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Day 10: Patrons

I don’t have any patrons. It’s not a concept I believe in. However, there are gods that have great personal significance for me: Csodaszarvas, Fra Berta, Volos, and Parom. If I did believe in patronage, they would be the ones I’d petition.

In the past I’ve also referred to Grandmother Spider as being a significant deity for me, but lately I’ve been questioning the idea. Spiders themselves are still highly important to me, but I really don’t know if the spider experiences actually have any link to Her. Rather, like the foxes, I’m starting to feel that the spiders are significant beings in their own right, rather than being representative of a deity.

(And I know that I keep referring to “the foxes” without any context. They’ll be day 14 of this list, as they’re a unique aspect of my beliefs and experiences that need their own space to be satisfactorily described).

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Grandmother Spider

“But hang on a sec, isn’t that the English name of a Native American deity?”

Yes, as far as we know, it is (actually, several deities). So those of you who come here for the European history stuff, you’ll probably be disappointed. The fantastic author of this blog is now going to delve into another personal subject similar to the wakčéxi post I made earlier.

But first, the back story! *whimsical music starts*

As mentioned in my author bio I study spiders, and if you’re taxonomically savvy you can tell that my username here is a taxonomic family name. It refers to a group of spiders that are completely without venom glands (it evolved secondarily, meaning these species’ ancestors DID have venom glands). They pulverize their prey via crushing them with extra lengths of webbing. How cool is that?

This scientific interest of mine came from a very unscientific experience. Long story short, I had some freaky spider encounters both in real life and in dreams occurring in the same short period of time that made me do some reading, and I happened upon folktales of Grandmother Spider. Since I do believe in deities as being independent, actual beings (rather than archetypes), I decided to explore that route with the spider situations and stories. Given that I was not actually given a name, the Grandmother Spider title I called the spirit was the best thing I could come up with. Over 2 years of using this title and I’ve yet to be involved in any punishing experiences so I’m going to assume they don’t mind.

“Spider Woman” by Susan Seddon Boulet

Now, the deities often translated into Grandmother Spider in English tend to come from the Southwestern tribes in the US: The Navajo, Pueblo, and Zuni, for starters. The spider lady(s) are powerful and ancient, often directly responsible for improving the humans’ quality of life through teaching them pottery, weaving, and other crafts. They are the reason humans have fire, in some tales, and may even be creatrixes, weaving the entire universe and bringing it all to life. Now I’m not sure if she is meant to be understood as the ground spiders or web spiders, but given the geographic location my guess leans more towards the ground spiders, especially in desert locations.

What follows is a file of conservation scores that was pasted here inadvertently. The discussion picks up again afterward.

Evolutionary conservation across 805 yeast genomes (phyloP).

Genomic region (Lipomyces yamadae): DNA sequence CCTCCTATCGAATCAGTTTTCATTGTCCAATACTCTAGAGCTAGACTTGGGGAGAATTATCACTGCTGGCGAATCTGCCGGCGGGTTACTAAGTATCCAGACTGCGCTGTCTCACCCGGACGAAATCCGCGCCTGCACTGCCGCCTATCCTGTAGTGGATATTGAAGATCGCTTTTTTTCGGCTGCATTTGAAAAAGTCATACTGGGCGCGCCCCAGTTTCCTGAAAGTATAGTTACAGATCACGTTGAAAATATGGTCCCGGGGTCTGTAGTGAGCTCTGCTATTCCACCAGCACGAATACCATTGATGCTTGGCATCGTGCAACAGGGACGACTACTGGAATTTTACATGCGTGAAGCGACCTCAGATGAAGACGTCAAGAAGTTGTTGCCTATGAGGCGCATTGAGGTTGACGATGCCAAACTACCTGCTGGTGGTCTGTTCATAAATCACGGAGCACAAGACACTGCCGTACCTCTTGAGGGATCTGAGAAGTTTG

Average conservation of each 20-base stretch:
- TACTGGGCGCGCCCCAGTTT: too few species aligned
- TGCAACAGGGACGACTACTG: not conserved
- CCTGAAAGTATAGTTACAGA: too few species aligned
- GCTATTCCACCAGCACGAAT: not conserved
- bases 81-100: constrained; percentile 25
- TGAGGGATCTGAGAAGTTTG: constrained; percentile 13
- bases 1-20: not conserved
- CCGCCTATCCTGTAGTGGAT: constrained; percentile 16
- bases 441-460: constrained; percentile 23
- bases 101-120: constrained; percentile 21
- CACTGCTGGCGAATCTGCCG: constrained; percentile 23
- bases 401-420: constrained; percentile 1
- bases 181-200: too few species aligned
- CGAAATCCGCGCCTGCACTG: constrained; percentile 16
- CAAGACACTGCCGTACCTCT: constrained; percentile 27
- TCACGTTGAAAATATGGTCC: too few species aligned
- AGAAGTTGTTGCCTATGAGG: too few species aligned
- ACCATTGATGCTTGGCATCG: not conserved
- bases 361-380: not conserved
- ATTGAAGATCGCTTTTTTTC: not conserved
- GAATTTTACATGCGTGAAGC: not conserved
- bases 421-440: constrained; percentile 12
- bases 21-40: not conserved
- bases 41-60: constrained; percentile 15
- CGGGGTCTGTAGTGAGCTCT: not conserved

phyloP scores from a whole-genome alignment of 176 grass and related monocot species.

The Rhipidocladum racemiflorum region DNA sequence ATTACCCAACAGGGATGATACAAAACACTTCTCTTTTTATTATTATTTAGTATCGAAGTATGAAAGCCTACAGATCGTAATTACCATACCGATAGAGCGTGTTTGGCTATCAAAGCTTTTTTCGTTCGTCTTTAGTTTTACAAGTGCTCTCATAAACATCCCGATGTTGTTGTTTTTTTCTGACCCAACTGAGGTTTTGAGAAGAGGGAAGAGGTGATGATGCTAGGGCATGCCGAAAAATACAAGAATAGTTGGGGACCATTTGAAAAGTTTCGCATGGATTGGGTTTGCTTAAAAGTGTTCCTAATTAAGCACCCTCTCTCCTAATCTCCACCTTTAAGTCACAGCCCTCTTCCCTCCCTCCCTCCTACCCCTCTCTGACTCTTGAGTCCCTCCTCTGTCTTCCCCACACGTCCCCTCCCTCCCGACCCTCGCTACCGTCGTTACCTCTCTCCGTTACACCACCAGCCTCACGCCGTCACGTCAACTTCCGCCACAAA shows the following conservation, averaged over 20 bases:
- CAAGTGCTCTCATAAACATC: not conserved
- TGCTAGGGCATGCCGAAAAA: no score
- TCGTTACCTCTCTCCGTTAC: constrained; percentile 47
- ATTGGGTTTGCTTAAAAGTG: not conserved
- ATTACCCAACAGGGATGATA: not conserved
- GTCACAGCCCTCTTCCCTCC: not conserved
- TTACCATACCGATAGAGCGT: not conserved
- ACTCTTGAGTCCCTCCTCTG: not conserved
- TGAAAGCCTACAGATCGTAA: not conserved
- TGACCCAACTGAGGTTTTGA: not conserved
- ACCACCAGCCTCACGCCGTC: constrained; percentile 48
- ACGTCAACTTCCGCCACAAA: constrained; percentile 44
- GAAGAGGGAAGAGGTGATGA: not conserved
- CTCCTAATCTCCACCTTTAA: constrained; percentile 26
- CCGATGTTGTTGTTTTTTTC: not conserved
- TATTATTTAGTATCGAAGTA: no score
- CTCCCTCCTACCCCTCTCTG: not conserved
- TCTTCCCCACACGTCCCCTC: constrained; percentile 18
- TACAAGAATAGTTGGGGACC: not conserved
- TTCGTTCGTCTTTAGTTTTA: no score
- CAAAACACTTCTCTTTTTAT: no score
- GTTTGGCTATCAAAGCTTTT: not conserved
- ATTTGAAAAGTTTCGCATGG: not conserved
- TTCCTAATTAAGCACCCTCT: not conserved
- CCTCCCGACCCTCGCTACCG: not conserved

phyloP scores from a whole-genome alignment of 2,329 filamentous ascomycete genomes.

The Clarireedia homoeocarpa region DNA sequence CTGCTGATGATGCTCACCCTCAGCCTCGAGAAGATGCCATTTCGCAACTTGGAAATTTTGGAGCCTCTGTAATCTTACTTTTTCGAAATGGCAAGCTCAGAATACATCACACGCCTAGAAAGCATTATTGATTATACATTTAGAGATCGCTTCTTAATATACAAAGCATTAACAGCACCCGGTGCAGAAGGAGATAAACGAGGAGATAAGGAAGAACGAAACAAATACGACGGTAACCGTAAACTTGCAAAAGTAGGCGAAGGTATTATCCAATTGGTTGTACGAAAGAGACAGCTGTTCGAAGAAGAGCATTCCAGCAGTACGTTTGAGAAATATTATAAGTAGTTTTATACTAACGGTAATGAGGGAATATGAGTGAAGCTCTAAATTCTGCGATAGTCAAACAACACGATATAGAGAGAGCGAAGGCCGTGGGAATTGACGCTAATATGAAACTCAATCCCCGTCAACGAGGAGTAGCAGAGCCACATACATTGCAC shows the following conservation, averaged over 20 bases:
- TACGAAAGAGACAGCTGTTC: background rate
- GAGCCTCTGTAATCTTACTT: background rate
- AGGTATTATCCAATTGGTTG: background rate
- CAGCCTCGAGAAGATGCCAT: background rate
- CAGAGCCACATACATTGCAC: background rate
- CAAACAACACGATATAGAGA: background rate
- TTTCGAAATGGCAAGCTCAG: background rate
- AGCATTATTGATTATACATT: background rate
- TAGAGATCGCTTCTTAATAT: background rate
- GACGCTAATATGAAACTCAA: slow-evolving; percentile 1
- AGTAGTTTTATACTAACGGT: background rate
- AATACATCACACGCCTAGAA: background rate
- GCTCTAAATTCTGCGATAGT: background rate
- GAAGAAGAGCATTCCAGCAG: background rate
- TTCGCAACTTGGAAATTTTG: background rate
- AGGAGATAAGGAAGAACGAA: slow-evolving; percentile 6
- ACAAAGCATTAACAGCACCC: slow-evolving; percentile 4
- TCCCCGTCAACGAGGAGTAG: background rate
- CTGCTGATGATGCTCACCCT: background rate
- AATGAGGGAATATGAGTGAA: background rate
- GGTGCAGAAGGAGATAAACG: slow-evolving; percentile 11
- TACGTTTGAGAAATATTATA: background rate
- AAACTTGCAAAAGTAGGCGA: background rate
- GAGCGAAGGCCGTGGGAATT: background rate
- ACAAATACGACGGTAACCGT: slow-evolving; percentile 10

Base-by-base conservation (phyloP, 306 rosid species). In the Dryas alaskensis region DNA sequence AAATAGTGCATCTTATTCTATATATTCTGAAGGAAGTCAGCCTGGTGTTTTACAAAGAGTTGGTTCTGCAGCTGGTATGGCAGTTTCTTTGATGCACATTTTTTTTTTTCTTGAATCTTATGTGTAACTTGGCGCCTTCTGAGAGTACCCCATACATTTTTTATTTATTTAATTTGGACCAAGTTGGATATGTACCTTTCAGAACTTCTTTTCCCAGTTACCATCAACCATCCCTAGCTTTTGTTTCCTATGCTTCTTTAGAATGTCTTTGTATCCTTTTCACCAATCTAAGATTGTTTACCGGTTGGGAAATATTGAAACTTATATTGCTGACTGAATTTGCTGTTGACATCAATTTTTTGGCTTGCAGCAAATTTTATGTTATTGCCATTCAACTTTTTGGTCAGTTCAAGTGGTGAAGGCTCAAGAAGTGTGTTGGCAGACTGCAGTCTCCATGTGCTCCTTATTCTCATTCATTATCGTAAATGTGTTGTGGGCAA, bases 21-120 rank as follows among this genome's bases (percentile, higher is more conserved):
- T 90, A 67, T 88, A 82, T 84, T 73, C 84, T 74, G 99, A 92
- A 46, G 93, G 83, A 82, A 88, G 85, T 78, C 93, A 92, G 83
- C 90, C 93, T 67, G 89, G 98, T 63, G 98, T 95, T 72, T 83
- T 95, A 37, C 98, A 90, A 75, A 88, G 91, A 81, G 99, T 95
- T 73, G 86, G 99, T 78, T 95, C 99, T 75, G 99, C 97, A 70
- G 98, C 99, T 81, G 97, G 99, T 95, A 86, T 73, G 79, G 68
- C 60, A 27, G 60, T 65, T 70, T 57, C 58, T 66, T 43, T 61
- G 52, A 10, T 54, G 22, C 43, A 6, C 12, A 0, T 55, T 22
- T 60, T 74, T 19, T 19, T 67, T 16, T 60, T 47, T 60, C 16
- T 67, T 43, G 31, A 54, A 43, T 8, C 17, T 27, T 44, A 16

There is evidence for spider deities elsewhere in the US, although more male than female in their names and/or depictions. Relics from Mississipian cultures depict spiders and tales from the Great Lakes tribes also have spiders functioning many roles, as deities, holy animals, or cultural figures. I think the line between holy animal and deity may be blurred in some cases, because I am an outsider and do not fully understand the contexts in which the stories were created.

Mississippian culture artifact depicting the famous spider design. Commonly called “Spider Woman” but it’s unknown who exactly the design refers to, if anyone. If the back of it is a sac of eggs then I can agree with the above interpretation.

The Great Lakes tribes that do have a recorded spider deity seem to have a male trickster type in their stories, and there are other names that suggest a ghostly figure (“white” or “pale” man, which I believe was wrongly attributed to the invading Europeans for a while). These spider spirits do not seem to be quite as big of a deal as the Grandmothers of the SW tribes though. Spider as a spirit animal is regarded as holy by the Ho-chunk tribe, for its ability to create and the many eyes most spiders have. Again, unclear what the status of spiders are in those tribes.

“Grandmother Spider Steals the Light”, original artist unknown. If you do know who it is, dear reader, please tell me so that I can give proper credit.

For my own UPG (or MUS=made up shit) I tend to lean more towards the Grandmothers for various reasons. Much of my free time is spent doing crafts like yarn spinning, crocheting, and (when I have access to a studio) pottery, which are symbolically linked to spiders. She is a muse for me, and it’s hard to not think of her whenever I am crafting. I am also attracted to her in the creatrix context, where she weaves the universe and the connections between everyone. I study ecology along with spiders themselves for my degree, and commonly the connections between organisms are called the “web of life”. Hence the spider is highly symbolic for pretty much my entire life, so the universe symbolism works. She was the first deity I ever devoted myself to willingly, and I have been nothing but highly fortunate since doing so. I cannot tell which spider deity she is, or if she is a local one vs. a recorded one, but she’s there and a part of my life for probably a long time.



Ho-chunk Encyclopedia (sorry, I do not know how to make special characters on the keyboard). Retrieved from http://www.hotcakencyclopedia.com/

Native American Indian Spider Legends. Retrieved from http://www.native-languages.org/legends-spider.htm

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